Posted on 20 April 2017
Many congratulations to Alasia Nuti, who is the first recipient of the prestigious new Elizabeth Wiskemann Dissertation Prize for the Study of Inequality and Social Justice, awarded by the Political Studies Association of Great Britain and Northern Ireland. The Prize was established in honour of Elizabeth Wiskemann, one of the first woman Professors in the UK. It recognises and encourages research on multiple dimensions of social inequality and their intersection, and strategies for addressing these inequalities and promoting social justice.
Elizabeth Wiskemann (1899-1971) was one of the first woman professors in the UK, holding the Montague Burton Chair of International Relations at the University of Edinburgh from 1958 to 1961. Prior to her academic career, she worked as a political journalist in Berlin for the New Statesman. She warned of the dangers of Nazism and, after being expelled by the Gestapo in 1937, continued to gather intelligence from Germany and occupied Europe. She was appointed to the Edinburgh Chair in 1958, where she continued to publish on German and Italian politics and did much to boost the profile of the profession by inviting national and international experts to lead discussion groups on the issues of the day. Her later work shifted to focus on developments in post-colonial Africa.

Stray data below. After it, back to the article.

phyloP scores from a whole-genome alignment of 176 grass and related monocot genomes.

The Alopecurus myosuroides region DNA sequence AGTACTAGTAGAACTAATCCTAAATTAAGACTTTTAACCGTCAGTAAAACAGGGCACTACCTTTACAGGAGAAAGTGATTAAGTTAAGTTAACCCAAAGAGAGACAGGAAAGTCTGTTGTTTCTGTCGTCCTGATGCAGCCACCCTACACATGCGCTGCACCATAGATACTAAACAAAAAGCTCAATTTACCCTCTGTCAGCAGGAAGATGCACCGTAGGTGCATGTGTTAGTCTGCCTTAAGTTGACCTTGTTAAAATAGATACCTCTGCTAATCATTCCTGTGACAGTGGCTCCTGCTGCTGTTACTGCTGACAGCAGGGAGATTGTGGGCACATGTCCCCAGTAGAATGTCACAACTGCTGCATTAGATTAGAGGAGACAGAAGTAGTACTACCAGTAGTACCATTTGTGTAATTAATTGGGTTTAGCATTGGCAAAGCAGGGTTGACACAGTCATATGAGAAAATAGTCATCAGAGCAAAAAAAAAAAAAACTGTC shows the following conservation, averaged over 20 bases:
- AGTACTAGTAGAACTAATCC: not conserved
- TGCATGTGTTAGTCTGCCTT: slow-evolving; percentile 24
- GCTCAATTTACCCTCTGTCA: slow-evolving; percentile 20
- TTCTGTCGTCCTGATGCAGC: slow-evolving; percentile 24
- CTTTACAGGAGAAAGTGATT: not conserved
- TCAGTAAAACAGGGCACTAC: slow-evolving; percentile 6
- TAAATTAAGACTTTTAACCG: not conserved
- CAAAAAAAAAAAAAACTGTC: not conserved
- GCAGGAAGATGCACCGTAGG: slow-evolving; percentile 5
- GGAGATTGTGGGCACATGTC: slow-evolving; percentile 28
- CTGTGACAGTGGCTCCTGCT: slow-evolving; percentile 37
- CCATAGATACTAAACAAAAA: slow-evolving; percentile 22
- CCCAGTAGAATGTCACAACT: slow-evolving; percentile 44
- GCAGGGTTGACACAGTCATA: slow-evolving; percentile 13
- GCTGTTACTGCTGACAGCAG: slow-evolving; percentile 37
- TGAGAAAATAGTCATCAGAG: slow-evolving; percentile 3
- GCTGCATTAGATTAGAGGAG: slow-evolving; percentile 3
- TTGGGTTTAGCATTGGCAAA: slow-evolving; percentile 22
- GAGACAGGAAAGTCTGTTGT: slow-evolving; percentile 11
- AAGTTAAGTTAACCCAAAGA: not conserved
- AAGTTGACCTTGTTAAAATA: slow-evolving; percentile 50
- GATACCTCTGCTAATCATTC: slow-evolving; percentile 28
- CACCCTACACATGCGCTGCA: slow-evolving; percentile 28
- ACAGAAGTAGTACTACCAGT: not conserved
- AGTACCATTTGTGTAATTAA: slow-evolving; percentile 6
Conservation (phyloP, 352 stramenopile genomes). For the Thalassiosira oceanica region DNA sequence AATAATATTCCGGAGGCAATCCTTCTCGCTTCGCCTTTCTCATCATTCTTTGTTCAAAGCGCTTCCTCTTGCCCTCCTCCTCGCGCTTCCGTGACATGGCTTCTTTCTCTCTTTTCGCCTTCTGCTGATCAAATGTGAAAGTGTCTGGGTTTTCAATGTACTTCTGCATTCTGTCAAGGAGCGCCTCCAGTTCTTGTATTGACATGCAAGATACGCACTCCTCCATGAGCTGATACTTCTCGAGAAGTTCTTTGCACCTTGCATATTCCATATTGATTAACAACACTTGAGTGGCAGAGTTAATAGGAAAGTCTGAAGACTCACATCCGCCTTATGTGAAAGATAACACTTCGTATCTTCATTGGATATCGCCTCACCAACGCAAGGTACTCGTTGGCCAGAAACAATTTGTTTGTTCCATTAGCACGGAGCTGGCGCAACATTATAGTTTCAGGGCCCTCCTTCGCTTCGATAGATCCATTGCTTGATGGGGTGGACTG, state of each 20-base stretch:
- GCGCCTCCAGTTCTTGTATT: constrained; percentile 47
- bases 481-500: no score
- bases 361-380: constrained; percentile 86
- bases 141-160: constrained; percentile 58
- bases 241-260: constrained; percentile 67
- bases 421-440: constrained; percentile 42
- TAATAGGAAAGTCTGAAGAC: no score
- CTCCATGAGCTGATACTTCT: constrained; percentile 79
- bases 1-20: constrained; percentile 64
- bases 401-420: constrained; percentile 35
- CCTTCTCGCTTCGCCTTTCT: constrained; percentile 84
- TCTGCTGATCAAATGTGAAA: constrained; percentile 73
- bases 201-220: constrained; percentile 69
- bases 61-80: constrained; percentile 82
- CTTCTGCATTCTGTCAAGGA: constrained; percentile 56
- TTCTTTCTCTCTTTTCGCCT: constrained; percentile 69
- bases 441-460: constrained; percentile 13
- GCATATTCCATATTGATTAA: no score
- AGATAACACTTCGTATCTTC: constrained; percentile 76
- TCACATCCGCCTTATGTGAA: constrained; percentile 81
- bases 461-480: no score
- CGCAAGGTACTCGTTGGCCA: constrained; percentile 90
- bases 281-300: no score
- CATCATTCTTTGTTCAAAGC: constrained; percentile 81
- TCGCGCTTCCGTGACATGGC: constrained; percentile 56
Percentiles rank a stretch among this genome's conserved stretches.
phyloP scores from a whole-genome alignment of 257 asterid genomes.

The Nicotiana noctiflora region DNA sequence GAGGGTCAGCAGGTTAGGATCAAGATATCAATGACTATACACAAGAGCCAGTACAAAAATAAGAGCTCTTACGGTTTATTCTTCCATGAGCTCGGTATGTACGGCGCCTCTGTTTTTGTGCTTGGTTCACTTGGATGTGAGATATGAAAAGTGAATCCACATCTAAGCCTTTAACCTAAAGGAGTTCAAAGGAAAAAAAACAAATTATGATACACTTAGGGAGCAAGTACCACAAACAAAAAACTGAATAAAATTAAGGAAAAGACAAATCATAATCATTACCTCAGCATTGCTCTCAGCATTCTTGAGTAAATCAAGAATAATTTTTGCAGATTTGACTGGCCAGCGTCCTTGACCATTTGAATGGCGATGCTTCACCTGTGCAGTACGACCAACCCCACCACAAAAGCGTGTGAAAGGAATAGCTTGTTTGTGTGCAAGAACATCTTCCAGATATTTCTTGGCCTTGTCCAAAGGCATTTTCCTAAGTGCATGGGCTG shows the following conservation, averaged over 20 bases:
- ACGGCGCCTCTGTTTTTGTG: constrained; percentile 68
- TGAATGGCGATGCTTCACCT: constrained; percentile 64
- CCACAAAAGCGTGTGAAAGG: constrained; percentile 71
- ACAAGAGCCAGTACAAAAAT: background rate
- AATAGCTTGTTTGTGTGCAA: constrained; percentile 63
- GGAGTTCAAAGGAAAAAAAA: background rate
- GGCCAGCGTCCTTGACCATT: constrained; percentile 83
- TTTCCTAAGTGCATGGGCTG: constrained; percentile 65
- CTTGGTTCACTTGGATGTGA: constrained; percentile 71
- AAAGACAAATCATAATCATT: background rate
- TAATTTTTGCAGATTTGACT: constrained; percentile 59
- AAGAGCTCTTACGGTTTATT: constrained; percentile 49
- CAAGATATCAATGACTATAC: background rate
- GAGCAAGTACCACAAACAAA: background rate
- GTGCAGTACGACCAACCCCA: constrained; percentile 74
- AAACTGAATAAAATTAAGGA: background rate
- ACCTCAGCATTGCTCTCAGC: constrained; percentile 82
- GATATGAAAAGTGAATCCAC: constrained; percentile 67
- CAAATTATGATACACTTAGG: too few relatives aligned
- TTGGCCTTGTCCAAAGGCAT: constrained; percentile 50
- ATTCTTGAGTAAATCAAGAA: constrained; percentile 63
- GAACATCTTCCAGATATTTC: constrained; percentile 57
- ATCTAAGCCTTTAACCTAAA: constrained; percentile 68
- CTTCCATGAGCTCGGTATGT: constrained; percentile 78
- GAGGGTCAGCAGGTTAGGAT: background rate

Alasia’s dissertation, ‘Historical Structural Injustice: On the Normative Significance of the Unjust Past’, was undertaken at the University of Cambridge, under the supervision of Duncan Bell and Duncan Kelly. She was awarded her PhD in January 2016. The dissertation seeks to develop a normative framework which enables us to understand which past injustices are still normatively significant today in considerations of justice, and why that is so. A book arising out of the dissertation will be published by Cambridge University Press.
Alasia was awarded the Elizabeth Wiskemann Prize at the 67th Annual PSA International Conference held in Glasgow from 10-12 April.